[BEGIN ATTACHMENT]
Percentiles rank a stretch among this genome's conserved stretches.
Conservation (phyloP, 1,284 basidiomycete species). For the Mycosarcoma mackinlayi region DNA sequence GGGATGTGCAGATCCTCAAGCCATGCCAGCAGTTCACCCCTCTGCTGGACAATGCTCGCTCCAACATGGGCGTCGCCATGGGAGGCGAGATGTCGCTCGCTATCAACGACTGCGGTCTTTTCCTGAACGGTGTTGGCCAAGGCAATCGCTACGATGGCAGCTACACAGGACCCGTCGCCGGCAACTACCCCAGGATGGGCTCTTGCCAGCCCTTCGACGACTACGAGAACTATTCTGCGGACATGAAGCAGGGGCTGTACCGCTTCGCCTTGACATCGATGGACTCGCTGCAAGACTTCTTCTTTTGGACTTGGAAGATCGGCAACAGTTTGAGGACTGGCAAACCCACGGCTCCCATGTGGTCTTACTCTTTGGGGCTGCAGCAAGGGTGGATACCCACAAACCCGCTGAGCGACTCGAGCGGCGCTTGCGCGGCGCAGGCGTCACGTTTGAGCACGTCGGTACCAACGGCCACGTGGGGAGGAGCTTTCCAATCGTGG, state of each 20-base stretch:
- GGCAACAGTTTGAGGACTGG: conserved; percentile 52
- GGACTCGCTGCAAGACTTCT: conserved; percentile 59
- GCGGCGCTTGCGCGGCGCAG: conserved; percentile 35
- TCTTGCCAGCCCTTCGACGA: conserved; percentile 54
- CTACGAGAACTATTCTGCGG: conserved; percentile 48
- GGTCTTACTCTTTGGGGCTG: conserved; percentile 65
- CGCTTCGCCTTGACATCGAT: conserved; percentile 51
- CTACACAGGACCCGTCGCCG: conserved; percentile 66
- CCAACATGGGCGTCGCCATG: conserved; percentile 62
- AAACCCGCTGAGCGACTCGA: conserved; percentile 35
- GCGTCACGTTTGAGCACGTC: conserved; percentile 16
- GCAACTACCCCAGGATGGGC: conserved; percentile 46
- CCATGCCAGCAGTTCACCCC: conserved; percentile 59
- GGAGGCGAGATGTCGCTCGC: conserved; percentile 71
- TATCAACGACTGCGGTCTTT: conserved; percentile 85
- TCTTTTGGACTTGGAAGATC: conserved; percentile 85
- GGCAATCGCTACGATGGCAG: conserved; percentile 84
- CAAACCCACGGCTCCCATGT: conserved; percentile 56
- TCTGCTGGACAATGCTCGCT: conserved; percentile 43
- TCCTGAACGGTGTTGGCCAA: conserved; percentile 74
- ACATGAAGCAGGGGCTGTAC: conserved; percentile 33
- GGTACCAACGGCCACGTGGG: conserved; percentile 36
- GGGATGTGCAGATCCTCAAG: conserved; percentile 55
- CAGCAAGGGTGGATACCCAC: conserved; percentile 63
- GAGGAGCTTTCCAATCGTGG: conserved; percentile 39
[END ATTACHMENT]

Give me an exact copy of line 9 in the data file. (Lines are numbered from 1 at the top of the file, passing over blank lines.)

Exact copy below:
- CGCTTCGCCTTGACATCGAT: conserved; percentile 51